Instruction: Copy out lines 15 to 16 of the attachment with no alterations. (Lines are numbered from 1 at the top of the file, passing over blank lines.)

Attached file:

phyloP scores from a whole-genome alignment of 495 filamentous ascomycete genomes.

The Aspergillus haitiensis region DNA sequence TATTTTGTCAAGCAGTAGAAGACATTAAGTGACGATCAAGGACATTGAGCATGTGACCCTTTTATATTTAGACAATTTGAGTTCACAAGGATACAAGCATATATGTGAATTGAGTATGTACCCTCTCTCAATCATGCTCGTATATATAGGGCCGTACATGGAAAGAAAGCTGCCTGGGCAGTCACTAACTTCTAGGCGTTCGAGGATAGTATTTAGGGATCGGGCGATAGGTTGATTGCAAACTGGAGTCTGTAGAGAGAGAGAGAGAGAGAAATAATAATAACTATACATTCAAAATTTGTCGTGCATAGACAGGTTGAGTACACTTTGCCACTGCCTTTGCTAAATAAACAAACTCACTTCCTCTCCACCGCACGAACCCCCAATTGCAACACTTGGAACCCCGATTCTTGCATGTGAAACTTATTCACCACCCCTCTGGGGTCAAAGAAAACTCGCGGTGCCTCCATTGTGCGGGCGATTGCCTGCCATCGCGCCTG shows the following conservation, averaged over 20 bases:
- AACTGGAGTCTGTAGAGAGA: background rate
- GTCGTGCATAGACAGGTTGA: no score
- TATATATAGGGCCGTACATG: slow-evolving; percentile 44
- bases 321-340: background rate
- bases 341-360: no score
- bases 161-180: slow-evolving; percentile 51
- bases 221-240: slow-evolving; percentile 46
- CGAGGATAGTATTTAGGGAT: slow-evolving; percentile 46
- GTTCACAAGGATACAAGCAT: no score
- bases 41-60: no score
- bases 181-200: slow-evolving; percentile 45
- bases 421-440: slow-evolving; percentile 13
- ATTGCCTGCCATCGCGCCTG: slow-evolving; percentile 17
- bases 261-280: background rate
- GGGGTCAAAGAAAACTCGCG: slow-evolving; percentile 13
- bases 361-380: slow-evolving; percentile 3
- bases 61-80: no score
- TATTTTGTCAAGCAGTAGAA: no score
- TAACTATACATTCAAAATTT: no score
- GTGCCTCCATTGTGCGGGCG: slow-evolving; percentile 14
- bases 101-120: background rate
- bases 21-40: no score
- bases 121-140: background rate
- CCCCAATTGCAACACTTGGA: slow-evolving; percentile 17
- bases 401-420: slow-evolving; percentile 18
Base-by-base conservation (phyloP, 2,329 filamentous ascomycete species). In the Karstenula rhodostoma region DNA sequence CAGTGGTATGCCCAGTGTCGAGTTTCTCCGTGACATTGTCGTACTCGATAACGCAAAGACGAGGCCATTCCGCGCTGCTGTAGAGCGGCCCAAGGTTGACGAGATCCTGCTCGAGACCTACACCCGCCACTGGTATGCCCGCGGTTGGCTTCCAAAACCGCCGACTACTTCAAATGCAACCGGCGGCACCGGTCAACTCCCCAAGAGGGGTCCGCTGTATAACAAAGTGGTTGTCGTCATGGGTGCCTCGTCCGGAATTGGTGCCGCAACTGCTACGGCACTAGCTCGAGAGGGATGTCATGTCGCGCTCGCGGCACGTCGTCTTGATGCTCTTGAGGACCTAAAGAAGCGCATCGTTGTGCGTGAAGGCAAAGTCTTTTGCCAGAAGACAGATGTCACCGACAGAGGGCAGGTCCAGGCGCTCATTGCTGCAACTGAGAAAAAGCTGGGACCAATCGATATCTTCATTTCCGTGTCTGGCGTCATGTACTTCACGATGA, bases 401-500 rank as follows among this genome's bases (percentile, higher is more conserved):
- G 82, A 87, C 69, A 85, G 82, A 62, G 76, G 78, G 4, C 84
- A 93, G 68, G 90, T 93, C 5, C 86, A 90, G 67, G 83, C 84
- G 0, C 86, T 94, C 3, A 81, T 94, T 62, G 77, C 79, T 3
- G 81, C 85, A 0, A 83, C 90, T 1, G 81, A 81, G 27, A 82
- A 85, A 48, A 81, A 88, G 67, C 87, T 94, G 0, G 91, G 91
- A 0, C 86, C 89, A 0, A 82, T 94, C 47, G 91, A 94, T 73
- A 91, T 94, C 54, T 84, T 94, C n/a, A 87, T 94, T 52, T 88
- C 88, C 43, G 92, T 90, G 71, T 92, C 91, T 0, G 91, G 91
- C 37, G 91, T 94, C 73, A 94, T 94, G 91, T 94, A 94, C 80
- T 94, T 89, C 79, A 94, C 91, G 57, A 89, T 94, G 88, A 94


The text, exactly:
- ATTGCCTGCCATCGCGCCTG: slow-evolving; percentile 17
- bases 261-280: background rate